Abraham doesn’t deny that he is able to potentially send Lazarus to do such a thing; he only denies that it would work (by the logic of “if they don’t respond to greater factor x, nor will they respond to lesser factor y”). Therefore, it is assumed in the story that Abraham had the ability and authority to do so on his own. . . .
All this shows is that an intercessory prayer can be rejected by God (or, here, Abraham), if it isn’t according to God’s will. It doesn’t disprove the manifest ability to make an intercession of father Abraham. . . .
[T]he point is not that it is merely “the mistake of a damned sinner.” Rather, it is a supposed “mistake” which Abraham did not correct, and which (ultimately) Jesus Himself did not correct within the story. Thus, according to this flawed and fallacious logic, Jesus sanctioned a very serious theological error (which is not possible!). . . .
[I]t is blasphemous to worship anyone but God; therefore, Paul and Peter and angels all specifically refuse worship and rebuke such a notion. Thus, if a prayer to Abraham was similarly blasphemous, in the story given by the omniscient Jesus, he certainly would have rebuked the prayer request and pointed the rich man to God. But he doesn’t. He simply says that the request (not the very notion of prayer itself!) is denied. If the prayer were improper this certainly would have been pointed out, lest Jesus lead astray His followers into seriously false and dangerous doctrine (according to how Protestants view it).
So Lucas hasn’t disproven the use of Luke 16 as a proof of intercession of the saints at all: not in the slightest. He thinks he has, but in fact he has not.
In view of these facts, it is ignorant to try to “prove” the intercession of the saints by using some isolated and distorted passages of the Bible,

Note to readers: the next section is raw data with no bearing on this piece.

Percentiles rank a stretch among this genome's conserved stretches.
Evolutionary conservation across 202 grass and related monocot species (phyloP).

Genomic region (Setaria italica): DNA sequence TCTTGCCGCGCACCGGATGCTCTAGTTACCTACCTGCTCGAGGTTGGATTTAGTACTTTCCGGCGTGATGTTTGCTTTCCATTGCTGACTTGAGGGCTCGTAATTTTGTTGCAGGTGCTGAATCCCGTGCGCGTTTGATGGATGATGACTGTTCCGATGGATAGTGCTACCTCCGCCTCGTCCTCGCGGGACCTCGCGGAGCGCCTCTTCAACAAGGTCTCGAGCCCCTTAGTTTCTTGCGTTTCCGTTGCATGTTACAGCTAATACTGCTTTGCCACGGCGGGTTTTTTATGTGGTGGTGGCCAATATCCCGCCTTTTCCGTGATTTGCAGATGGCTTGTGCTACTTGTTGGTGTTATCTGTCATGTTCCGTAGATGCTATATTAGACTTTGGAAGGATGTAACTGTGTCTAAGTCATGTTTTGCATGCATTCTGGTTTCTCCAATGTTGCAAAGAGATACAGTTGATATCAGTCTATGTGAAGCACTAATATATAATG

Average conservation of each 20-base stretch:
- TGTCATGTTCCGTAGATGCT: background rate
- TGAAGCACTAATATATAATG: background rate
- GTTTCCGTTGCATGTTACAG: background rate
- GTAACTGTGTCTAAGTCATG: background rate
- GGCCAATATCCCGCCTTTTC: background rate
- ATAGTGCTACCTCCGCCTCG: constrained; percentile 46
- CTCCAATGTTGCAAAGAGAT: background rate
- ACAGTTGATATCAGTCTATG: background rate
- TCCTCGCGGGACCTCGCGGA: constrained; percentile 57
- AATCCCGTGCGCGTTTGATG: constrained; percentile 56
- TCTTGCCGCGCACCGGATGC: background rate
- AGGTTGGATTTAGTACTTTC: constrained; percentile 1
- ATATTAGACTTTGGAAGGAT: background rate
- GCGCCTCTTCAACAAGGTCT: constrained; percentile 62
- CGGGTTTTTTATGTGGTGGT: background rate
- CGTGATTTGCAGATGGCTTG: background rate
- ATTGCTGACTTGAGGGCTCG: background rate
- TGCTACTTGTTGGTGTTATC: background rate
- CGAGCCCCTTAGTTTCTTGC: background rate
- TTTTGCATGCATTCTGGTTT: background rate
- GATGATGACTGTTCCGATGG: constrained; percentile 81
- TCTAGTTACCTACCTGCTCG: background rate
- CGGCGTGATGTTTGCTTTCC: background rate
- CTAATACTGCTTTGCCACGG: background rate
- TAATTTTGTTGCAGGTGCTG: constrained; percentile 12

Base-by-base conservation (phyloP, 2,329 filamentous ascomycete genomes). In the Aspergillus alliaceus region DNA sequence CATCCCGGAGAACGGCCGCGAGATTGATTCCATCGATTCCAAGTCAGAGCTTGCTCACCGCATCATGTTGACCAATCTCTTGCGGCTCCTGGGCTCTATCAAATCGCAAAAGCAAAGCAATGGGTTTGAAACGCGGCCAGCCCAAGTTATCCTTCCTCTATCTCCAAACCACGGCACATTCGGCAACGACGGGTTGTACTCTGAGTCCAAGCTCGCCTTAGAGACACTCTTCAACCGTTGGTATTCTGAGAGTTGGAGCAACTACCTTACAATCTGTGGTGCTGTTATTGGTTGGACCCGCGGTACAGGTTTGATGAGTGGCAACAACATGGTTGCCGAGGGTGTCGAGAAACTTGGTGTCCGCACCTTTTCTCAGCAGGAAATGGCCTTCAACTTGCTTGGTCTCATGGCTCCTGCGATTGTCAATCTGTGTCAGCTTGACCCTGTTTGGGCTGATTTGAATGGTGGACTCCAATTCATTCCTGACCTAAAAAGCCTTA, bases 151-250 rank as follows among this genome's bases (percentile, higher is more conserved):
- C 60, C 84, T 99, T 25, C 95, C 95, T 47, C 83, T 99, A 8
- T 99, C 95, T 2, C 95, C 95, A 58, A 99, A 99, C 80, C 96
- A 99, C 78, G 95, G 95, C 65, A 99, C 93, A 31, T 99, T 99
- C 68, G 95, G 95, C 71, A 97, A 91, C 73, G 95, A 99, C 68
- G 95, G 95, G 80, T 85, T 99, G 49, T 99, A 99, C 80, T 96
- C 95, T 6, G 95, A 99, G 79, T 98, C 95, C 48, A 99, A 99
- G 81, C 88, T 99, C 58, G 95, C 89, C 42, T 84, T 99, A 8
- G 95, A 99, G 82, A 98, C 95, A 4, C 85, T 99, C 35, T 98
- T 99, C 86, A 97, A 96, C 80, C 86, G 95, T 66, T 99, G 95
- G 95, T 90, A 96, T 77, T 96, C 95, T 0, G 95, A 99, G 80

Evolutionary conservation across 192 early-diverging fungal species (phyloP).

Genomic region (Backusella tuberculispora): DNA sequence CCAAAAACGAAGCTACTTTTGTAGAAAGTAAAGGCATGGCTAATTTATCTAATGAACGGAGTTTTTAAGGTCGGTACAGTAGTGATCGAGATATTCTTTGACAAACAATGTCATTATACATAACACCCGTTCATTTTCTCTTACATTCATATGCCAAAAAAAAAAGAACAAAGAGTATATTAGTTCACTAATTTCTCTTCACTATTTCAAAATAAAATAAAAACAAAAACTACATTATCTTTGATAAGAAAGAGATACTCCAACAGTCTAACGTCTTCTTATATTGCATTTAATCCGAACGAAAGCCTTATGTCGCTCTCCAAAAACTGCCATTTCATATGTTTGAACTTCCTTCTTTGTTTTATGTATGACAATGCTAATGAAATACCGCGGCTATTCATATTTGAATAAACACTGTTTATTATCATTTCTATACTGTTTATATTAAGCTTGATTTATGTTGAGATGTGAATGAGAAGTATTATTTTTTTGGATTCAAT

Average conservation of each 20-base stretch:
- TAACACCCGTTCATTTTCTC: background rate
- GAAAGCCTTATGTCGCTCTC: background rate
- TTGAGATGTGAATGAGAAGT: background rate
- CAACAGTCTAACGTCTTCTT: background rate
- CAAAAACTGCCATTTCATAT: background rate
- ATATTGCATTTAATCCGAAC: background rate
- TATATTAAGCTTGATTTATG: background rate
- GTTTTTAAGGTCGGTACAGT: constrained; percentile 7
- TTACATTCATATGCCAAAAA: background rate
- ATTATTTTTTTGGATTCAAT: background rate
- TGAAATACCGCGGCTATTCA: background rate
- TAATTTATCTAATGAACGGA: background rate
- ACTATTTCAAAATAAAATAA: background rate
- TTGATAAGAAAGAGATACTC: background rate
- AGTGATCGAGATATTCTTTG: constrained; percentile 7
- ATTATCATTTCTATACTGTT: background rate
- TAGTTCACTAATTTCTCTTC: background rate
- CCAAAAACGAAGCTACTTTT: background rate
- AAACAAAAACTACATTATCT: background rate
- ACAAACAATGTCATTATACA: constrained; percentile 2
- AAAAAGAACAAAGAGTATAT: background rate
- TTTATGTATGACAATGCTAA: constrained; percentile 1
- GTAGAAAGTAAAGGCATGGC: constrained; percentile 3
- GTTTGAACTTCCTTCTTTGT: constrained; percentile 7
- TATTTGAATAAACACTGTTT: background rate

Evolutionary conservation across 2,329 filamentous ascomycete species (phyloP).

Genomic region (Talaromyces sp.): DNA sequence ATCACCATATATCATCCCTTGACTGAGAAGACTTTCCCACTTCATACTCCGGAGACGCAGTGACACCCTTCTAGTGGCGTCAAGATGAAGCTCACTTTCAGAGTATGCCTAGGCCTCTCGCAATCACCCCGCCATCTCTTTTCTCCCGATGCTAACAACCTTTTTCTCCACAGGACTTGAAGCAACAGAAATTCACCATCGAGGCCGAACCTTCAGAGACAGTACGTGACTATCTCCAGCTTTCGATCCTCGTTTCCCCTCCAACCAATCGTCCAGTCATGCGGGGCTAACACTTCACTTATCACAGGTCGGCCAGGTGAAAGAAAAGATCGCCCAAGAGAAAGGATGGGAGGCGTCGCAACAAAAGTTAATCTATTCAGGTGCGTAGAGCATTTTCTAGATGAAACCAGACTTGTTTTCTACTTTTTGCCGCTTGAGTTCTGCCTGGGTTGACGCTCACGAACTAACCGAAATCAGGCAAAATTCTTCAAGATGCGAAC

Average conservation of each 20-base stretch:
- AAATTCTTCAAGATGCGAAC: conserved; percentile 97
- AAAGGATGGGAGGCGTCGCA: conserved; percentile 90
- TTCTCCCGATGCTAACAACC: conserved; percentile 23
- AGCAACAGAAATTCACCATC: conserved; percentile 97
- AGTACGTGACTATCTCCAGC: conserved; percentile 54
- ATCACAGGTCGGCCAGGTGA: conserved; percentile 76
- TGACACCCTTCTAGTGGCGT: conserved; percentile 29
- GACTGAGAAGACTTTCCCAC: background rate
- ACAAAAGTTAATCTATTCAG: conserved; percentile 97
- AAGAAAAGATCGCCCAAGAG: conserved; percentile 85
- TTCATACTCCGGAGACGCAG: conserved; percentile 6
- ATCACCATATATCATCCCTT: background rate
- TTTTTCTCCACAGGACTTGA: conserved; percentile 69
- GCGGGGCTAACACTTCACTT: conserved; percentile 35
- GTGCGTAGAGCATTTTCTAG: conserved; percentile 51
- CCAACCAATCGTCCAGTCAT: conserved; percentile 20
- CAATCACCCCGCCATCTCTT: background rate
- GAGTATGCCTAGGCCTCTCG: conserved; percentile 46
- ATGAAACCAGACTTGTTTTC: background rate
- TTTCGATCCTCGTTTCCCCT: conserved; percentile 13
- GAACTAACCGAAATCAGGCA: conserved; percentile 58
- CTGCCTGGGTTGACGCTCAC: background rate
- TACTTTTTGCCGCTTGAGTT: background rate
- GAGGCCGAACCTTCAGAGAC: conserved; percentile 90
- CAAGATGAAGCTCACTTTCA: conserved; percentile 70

How could any part of inspired, infallible revelation be “isolated”? All of Scripture is important. It’s all there for a reason; to teach us. Luke 16 has a purpose, and Jesus had a point to make. What was it, pray tell? Lucas hasn’t told us. All he’s done is pretended that he has refuted the Catholic interpretation. But even if he had (and if us wicked Catholics were dead wrong), it would still be his intellectual burden to tell us what it does mean. We have “distorted” nothing, either. What we have done is accepted the authority of a teaching of our Lord Jesus, and given it the most straightforward interpretation, instead of trying to make up a bunch of excuses for dismissing it.
which, when put to the test in the light of exegesis,
What exegesis? Lucas rarely does any. And as usual in my replies, I run rings around him with Scripture, by routinely producing five, ten times or more relevant Scripture than he ever brings to the table. And I interact with his arguments, whereas he has never yet done that with mine.
prove to have no evidence alleged by Catholics, but are easily refuted and collapsed one by one.
Right. If he were so confident, you’d think he would come down from his cave in the hills and interact with my critiques. Like many people, he has all the confidence in the world up until someone with the ability to do so offers a serious critique of his arguments. Then it’s crickets and silence.
Fortunately, once again the Bible explains the Bible, and exegesis overturns Rome.
Once again, Lucas is dead-wrong, and the Bible (which I have massively cited) supports our positions all down the line, and creates insuperable problems for the contrary Protestant positions.
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Photo credit: The Bad Rich Man in Hell, by James Tissot (1836-1902) [public domain / Wikimedia Commons]
Summary: Brazilian Protestant apologist Lucas Banzoli makes several really bad “exegetical” arguments against saints’ intercession in the Bible. I easily dispose of them.